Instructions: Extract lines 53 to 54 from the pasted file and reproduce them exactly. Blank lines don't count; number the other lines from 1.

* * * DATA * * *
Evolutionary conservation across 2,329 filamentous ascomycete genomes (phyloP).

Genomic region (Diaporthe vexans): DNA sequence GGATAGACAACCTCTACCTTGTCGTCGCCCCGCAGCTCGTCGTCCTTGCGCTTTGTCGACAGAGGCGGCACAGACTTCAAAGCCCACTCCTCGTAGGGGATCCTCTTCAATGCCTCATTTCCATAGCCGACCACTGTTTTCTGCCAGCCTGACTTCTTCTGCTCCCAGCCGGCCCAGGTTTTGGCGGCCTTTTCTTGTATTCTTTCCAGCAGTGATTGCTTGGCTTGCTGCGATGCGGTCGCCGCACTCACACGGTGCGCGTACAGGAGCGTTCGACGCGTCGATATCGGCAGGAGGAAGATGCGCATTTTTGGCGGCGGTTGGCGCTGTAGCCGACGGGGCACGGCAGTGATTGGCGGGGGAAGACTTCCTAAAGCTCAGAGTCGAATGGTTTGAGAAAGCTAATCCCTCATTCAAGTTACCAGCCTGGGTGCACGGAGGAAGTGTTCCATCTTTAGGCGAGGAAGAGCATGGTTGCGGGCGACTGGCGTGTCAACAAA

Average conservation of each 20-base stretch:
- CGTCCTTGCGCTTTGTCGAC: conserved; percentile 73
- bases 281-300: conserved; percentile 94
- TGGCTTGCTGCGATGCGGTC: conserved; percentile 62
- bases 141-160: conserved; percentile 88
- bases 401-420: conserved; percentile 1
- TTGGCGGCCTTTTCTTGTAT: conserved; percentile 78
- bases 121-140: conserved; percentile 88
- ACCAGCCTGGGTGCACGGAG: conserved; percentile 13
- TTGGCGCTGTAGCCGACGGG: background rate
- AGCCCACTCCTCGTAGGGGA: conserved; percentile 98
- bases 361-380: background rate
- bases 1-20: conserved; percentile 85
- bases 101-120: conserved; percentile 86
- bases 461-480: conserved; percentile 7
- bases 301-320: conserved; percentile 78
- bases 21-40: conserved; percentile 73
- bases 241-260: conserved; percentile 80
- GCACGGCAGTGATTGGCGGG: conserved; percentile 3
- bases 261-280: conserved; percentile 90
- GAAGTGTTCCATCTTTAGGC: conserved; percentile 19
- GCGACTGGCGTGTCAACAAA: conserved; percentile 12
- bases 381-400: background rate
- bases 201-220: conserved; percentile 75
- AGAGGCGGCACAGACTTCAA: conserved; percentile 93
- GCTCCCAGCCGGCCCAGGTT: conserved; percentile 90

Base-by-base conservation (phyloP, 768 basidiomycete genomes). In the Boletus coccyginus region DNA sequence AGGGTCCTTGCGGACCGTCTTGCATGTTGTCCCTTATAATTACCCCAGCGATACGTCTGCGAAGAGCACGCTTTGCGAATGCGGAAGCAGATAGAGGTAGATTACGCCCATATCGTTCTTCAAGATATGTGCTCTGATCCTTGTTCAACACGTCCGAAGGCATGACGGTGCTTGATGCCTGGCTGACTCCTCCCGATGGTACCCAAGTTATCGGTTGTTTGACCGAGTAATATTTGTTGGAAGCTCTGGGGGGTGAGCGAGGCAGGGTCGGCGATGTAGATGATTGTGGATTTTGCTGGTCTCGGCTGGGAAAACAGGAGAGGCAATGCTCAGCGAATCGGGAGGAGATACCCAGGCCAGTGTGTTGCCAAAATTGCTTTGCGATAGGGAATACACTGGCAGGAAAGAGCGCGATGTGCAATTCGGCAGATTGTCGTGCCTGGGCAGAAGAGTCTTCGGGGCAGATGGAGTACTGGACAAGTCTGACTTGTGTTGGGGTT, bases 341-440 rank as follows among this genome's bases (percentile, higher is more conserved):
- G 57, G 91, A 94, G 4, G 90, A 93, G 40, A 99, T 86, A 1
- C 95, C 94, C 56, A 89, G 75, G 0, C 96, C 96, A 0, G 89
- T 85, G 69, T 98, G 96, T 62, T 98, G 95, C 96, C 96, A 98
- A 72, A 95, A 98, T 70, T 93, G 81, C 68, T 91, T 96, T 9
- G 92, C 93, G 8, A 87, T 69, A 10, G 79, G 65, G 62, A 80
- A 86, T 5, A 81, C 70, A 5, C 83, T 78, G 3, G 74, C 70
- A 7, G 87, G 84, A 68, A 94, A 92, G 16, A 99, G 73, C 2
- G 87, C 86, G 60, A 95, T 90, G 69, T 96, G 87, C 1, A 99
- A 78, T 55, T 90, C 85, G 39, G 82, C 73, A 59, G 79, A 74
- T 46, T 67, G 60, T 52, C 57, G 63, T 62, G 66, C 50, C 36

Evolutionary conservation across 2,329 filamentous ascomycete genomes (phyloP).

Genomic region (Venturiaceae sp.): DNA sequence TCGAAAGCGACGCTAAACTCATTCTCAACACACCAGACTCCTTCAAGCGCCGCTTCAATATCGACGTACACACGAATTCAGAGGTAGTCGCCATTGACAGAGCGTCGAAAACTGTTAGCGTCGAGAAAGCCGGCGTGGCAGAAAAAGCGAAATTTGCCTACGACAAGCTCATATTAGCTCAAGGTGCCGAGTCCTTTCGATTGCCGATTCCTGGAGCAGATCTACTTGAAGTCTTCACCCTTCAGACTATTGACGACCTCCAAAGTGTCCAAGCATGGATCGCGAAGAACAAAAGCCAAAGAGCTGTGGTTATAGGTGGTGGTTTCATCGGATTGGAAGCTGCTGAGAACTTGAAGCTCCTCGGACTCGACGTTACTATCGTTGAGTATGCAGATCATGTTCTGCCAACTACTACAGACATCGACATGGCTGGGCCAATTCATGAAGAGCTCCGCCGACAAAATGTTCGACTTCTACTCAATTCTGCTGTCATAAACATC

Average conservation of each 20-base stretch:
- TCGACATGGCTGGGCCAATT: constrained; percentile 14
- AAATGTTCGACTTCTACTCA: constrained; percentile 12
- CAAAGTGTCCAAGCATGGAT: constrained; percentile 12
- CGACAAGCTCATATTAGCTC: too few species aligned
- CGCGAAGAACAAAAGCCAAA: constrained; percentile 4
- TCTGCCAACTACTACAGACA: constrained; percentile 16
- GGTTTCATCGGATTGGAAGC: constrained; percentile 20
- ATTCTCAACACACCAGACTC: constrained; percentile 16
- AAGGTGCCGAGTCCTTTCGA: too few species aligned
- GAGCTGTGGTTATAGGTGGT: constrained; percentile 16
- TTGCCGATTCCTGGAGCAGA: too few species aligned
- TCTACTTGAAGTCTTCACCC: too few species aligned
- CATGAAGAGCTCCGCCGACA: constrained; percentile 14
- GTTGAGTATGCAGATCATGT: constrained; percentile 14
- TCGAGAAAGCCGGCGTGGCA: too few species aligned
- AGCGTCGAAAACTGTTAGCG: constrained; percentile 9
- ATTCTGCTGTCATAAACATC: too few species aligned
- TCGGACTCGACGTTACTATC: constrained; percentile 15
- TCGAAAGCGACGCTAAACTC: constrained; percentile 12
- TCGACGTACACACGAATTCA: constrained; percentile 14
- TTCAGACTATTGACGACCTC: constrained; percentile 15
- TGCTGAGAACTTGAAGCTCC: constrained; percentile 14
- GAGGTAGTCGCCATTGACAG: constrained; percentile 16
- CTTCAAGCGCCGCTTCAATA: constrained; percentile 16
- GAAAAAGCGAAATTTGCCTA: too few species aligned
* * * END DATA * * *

- TTGCCGATTCCTGGAGCAGA: too few species aligned
- TCTACTTGAAGTCTTCACCC: too few species aligned